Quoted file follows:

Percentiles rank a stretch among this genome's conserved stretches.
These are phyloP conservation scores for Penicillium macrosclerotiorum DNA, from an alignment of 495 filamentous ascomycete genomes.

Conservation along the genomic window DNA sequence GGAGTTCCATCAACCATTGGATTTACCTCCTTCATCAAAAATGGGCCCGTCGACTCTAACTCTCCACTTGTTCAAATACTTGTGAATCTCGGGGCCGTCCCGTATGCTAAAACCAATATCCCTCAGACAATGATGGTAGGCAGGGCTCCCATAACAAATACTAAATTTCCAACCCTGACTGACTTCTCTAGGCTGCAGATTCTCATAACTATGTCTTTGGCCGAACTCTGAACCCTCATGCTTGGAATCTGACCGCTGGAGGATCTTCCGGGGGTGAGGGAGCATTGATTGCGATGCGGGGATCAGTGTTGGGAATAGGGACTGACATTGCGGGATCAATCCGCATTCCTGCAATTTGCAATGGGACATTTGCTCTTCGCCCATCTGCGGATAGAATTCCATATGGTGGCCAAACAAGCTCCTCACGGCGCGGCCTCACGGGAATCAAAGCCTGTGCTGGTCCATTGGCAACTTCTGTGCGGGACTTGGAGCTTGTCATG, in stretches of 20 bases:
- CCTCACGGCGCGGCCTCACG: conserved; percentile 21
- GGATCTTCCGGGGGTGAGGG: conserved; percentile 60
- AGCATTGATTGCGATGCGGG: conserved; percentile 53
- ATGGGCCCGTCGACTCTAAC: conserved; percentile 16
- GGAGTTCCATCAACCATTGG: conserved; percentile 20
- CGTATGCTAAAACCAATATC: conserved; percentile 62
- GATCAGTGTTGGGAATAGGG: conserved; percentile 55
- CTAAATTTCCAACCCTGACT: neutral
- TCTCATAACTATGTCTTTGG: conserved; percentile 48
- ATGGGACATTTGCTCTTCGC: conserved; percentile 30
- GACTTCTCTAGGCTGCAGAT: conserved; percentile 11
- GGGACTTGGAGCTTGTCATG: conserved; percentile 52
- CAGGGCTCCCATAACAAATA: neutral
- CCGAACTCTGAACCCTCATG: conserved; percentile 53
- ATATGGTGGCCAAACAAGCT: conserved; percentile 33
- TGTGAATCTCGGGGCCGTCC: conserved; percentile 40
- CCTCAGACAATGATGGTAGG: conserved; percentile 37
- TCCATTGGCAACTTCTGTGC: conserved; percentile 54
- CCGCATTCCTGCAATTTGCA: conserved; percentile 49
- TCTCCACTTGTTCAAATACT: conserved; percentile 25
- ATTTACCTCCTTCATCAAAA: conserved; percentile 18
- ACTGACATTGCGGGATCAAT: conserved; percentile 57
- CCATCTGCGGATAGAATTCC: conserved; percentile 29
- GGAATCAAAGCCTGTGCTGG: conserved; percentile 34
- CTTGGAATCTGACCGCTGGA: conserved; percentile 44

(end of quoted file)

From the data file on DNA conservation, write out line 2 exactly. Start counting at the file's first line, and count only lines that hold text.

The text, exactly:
These are phyloP conservation scores for Penicillium macrosclerotiorum DNA, from an alignment of 495 filamentous ascomycete genomes.